Trials & Litigation

Judge says BigLaw firm tried to 'litigate plaintiff to death'


A Georgia judge has ordered Sutherland, Asbill & Brennan to pay $175,000 in attorney fees, saying the firm had a strategy of trying to “litigate [the] plaintiff to death.”

Judge Dax Lopez of DeKalb County ordered the payment of attorney fees as a sanction in an amended order last Tuesday, according to the Daily Report, which quotes from the order.

“In sum, defendants gambled on a bad-faith strategy and lost,” Lopez wrote. “Defendant vigorously litigated baseless defenses in hopes of litigating plaintiff, an individual with very limited resources, to the point where he could no longer afford to continue without settling for a lesser sum.”

Sutherland represented software companies in a suit filed by Timothy Coen, a former general counsel for a subsidiary, according to the story. Coen had claimed the companies fired him without abiding by his employment contract, which required payment of a $100,000 bonus and base salary for the rest of the contract term in the event of termination.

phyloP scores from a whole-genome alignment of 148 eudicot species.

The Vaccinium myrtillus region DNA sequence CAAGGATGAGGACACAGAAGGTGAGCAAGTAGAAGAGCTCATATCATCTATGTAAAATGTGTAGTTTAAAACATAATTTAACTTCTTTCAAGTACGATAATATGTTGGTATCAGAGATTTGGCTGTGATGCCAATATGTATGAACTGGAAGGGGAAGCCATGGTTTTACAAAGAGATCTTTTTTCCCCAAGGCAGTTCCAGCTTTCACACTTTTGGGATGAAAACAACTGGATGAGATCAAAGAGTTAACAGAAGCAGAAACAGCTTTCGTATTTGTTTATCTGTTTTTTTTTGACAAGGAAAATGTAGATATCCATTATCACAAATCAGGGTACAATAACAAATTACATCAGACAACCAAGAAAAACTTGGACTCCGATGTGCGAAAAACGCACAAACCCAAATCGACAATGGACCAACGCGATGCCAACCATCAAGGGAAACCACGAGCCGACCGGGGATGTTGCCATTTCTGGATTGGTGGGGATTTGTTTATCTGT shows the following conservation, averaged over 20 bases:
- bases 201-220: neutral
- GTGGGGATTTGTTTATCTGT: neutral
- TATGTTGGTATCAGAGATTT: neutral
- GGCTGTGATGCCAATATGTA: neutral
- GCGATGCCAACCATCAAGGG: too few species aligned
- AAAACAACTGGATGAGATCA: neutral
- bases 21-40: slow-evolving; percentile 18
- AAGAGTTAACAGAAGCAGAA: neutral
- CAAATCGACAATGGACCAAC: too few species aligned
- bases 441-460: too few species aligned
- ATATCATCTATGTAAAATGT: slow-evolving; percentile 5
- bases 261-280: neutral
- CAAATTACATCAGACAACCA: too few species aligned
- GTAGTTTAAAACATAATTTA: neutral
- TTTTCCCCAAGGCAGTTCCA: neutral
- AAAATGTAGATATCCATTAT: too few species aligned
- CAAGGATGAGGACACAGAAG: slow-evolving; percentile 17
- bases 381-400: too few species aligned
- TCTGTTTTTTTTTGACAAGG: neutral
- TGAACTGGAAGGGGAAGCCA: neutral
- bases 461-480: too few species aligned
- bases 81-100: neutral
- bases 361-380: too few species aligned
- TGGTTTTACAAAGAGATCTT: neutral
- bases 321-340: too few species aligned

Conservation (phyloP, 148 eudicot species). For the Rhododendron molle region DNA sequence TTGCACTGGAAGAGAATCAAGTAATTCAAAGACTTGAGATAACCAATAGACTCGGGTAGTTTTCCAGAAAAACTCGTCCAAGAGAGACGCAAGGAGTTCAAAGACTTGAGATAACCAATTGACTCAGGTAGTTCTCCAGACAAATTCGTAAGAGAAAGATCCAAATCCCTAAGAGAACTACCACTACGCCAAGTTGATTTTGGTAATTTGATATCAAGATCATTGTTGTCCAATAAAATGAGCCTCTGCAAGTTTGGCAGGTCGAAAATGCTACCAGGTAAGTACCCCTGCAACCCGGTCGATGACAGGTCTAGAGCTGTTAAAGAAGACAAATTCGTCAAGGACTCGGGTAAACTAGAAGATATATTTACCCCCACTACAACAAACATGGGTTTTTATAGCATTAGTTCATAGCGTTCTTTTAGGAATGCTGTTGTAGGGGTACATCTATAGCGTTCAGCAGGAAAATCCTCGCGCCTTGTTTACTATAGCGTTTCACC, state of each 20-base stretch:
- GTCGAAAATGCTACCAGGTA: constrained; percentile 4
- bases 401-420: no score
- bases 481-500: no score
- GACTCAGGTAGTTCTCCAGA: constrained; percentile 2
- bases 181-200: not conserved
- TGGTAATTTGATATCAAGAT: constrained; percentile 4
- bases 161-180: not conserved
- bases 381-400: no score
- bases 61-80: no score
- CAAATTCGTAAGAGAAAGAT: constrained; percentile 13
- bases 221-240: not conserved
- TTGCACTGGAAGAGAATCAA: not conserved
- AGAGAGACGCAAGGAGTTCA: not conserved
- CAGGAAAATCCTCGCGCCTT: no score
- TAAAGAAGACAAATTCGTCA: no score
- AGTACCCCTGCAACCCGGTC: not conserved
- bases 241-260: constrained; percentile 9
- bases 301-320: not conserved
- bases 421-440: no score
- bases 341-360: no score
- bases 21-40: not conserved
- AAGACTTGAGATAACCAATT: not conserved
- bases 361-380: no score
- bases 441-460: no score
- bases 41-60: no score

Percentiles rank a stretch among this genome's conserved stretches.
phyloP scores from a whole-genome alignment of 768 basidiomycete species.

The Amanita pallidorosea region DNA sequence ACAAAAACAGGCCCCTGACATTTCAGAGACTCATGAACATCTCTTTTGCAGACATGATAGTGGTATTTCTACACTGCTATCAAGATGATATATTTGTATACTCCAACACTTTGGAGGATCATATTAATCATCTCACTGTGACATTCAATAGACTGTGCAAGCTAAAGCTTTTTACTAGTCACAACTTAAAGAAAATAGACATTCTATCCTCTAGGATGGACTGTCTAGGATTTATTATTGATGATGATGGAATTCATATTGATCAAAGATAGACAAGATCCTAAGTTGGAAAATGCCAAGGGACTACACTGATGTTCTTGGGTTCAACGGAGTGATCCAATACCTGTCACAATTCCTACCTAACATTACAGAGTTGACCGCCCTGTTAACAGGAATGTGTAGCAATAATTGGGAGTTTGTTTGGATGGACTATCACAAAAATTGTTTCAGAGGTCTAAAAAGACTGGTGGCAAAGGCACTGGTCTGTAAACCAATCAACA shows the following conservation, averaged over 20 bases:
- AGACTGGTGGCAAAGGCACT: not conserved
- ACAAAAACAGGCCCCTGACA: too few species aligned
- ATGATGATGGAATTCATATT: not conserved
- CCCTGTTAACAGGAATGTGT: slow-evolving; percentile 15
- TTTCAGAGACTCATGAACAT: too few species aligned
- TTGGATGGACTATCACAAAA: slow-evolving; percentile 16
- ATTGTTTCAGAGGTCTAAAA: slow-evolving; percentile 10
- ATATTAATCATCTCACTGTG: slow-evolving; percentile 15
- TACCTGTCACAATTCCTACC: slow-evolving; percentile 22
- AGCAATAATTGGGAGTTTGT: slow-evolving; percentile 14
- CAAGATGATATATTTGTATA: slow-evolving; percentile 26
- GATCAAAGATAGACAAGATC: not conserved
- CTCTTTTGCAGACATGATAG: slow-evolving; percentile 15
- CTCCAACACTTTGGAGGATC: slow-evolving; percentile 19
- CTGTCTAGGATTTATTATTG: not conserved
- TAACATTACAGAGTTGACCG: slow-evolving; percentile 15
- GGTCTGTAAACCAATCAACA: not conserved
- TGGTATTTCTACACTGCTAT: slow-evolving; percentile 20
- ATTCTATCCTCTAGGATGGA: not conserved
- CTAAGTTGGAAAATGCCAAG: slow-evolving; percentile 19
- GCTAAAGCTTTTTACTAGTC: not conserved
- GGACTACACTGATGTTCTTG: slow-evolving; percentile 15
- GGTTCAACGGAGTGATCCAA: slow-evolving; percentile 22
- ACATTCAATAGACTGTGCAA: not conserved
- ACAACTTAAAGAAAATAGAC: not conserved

The companies had argued they weren’t obligated to pay the money because of an injunction entered by a bankruptcy court.

Lopez said the defendant CDC software signaled “a strategy of litigation by attrition” when Sutherland lawyer Allegra Lawrence-Hardy sent a February 2013 letter to the opposing counsel that read: “Prior to your client incurring the expense and risk of motions for summary judgment and trial in this case, we write to inform you that CDC Software’s insurance carrier has recently agreed to cover the costs of defending Mr. Coen’s suit against the company. This development removes the only material litigation risk for the company in pursuing its defense of this case through trial and, if necessary, appeal, which the company fully intends to do.”

A Sutherland spokeswoman gave this statement to the Daily Report: “We respectfully disagree with the amended order of attorney fees and we stand by our defense of the client.” The company had argued Coen was improperly trying to “parlay his summary judgment victory” in the contract dispute into an entitlement to attorney fees and litigation expenses.

Coen did not escape criticism either. He had originally sought nearly $250,000 in attorney fees, but Lopez said not all of the attorney time was justified. “Though not argued by defendants, the court questions the reasonableness of the hours billed given that plaintiff chose to retain three separate law firms to prosecute this matter,” Lopez said.

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